May 30, 2014 — The number of U.S. births increased by about 4,700 in 2013, marking the first rise in births in five years, according to new CDC data, the AP/Washington Times reports. In total, slightly fewer than four million infants were born in the U.S. last year (Stobbe, AP/Washington Times, 5/29).
Despite the increased number of births, the U.S. fertility rate declined slightly in 2013, to 62.9 births per 1,000 women ages 15 to 44 years, compared with 63 births in 2012 (Shah, Wall Street Journal, 5/29). Women in 2013 could expect to have an average of 1.87 children, slightly less than the rate of 2.1 children per woman that is considered necessary to keep the population the same (AP/Washington Times, 5/29).
CDC has tracked birth rate figures since the early 1960s (Wall Street Journal, 5/29). U.S. births reached an all-time high in 2007, then declined during the economic recession before leveling off around 2011. Researchers said that the new increase could be tied to the strengthened economy.
Teen Birth Rate Declines
The researchers also found that the teen birth rate fell by 10% between 2012 and 2013, the largest decline since a similar 10% drop between 2009 and 2010. U.S. teens gave birth to about 275,000 infants last year, compared with a peak of nearly 645,000 infants in 1970 (AP/Washington Times, 5/29).
Further, the researchers determined that births to teens ages 15 to 17 decreased by 13% in 2013, to 12.3 births per 1,000 women. The birth rate among teens ages 15 to 17 has fallen by 68% since a peak in 1991, along with a 50% decrease among teens ages 18 to 19. However, the birth rates among black and Hispanic teens remain higher than among their white peers (Wall Street Journal, 5/29).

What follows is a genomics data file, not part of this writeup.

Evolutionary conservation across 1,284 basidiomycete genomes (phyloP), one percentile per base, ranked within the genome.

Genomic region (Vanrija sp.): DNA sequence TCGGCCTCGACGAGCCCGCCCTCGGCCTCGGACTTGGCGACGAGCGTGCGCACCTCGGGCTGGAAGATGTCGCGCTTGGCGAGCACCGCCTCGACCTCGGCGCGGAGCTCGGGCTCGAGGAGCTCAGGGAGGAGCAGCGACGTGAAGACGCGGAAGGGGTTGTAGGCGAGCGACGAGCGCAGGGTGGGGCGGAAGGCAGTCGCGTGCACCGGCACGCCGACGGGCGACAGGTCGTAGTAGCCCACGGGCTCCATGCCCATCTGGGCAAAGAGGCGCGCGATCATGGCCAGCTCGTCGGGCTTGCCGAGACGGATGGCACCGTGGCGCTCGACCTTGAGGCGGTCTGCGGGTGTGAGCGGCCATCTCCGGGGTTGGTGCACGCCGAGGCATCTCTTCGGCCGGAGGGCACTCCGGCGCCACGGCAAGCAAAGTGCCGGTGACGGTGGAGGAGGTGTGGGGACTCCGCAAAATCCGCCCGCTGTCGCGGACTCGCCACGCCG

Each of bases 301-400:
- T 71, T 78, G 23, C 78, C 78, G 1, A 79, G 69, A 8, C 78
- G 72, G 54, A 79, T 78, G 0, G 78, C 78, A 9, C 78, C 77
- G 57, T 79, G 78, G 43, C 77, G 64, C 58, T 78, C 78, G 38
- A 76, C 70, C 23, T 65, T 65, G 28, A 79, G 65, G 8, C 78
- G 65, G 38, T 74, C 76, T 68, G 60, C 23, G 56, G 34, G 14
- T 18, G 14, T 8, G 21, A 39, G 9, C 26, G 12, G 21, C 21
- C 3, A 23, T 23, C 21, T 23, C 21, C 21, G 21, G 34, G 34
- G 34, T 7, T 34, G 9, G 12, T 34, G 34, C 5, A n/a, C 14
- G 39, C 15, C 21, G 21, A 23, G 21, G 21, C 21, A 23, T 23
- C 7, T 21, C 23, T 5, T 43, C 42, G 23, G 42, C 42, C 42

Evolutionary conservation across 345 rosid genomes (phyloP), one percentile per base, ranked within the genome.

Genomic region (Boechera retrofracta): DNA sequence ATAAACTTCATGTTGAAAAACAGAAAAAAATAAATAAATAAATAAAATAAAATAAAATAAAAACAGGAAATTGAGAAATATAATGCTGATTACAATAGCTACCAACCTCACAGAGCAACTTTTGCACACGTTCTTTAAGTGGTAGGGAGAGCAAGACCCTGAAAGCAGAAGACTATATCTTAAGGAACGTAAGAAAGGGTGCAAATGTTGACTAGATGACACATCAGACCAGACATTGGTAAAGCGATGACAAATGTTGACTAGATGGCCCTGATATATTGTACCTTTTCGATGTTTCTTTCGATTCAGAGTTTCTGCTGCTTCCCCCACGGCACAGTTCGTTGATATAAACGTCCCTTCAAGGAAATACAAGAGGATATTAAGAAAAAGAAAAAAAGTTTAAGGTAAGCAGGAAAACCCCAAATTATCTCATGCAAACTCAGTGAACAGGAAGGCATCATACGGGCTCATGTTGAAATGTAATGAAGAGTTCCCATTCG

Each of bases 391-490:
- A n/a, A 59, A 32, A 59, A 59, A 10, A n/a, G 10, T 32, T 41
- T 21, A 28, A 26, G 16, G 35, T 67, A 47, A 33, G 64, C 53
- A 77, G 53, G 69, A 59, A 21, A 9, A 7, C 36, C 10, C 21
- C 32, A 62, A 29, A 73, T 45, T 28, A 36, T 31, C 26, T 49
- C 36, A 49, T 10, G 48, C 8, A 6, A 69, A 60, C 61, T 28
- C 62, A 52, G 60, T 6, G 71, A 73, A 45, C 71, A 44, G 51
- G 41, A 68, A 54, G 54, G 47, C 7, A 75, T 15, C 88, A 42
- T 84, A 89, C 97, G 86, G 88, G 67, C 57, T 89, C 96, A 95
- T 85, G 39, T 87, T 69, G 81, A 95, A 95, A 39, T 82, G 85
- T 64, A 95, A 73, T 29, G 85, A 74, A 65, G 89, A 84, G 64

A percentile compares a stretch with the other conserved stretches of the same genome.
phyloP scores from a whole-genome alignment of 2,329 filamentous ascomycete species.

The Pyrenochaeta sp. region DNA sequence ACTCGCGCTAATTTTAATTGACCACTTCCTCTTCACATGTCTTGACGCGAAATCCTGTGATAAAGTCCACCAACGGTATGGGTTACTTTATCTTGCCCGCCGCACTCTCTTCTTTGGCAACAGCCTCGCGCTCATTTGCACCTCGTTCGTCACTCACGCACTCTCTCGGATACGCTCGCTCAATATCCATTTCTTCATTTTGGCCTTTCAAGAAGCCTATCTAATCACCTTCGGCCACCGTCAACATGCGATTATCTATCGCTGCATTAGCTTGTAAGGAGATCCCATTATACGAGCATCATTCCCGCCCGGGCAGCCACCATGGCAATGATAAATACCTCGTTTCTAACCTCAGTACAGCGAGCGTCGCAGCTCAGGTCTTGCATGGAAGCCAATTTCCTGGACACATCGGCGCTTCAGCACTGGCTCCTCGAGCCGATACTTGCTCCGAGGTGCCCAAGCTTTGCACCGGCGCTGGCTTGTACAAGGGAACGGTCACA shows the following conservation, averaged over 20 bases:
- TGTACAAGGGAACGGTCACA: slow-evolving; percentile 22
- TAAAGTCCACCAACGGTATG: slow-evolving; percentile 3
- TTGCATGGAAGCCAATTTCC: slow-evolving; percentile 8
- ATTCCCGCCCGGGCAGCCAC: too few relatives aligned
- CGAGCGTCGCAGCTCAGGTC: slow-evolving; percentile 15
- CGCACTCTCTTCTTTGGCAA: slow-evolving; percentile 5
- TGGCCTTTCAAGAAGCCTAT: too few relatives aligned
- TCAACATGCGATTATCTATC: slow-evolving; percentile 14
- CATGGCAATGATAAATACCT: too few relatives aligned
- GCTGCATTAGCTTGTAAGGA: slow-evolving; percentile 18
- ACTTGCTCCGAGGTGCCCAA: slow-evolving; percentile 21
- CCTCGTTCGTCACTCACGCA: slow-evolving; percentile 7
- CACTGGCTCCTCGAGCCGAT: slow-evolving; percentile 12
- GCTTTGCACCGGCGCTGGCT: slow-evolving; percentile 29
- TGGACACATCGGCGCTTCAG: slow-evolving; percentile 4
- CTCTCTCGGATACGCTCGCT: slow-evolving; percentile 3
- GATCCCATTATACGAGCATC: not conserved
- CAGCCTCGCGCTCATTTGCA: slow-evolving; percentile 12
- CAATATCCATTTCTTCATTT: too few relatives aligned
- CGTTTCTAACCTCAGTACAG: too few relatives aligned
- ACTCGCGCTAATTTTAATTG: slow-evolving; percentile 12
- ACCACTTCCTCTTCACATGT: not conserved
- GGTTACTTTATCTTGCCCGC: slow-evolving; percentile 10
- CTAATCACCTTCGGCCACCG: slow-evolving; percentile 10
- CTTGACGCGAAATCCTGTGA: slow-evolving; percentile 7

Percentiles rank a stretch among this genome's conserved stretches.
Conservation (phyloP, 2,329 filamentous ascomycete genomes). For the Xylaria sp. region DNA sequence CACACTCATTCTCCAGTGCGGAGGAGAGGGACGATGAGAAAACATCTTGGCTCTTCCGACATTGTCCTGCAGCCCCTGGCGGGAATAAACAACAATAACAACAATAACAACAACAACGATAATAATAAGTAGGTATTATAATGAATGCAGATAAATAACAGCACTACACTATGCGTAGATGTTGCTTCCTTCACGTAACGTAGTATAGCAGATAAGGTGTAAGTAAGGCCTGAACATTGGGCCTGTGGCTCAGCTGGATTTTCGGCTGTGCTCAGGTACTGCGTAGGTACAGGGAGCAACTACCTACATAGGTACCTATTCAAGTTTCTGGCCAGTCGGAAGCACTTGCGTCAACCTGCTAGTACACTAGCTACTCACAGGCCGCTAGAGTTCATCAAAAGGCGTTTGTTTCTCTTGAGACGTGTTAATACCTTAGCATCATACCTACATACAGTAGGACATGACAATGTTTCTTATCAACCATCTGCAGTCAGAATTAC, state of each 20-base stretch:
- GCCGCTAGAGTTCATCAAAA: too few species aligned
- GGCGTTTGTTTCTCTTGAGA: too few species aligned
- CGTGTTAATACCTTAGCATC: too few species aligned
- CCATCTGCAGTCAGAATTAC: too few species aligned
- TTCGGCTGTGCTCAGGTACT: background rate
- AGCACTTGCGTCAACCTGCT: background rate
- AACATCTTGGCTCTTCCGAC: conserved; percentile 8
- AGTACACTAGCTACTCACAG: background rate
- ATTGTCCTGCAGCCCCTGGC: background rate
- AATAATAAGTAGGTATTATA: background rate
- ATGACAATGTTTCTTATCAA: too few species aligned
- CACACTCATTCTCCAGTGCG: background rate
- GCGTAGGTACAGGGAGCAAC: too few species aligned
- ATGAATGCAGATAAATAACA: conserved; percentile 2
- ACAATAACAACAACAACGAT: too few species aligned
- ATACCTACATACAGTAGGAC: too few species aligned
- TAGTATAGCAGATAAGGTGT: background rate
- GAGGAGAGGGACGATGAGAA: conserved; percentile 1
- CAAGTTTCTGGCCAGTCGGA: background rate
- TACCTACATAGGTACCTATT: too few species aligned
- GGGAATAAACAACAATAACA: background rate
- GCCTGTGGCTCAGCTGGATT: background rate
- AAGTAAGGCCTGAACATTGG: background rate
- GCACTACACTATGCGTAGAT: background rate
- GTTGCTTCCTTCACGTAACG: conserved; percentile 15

According to the AP/Times, experts said the decline in adolescent birth rates can be attributed to increased use of contraceptives and less sexual activity, among other factors, although they were surprised at how rapid the drop has been.
C-Sections, Preterm Births Lower
In addition, the data show that there was a slight decline in the proportion of births delivered by cesarean section last year, down to below 33%.
The preterm birth rate -- defined as deliveries before 37 weeks of pregnancy -- fell to roughly 11% in 2013, continuing a decline that started in 2006 (AP/Washington Times, 5/29).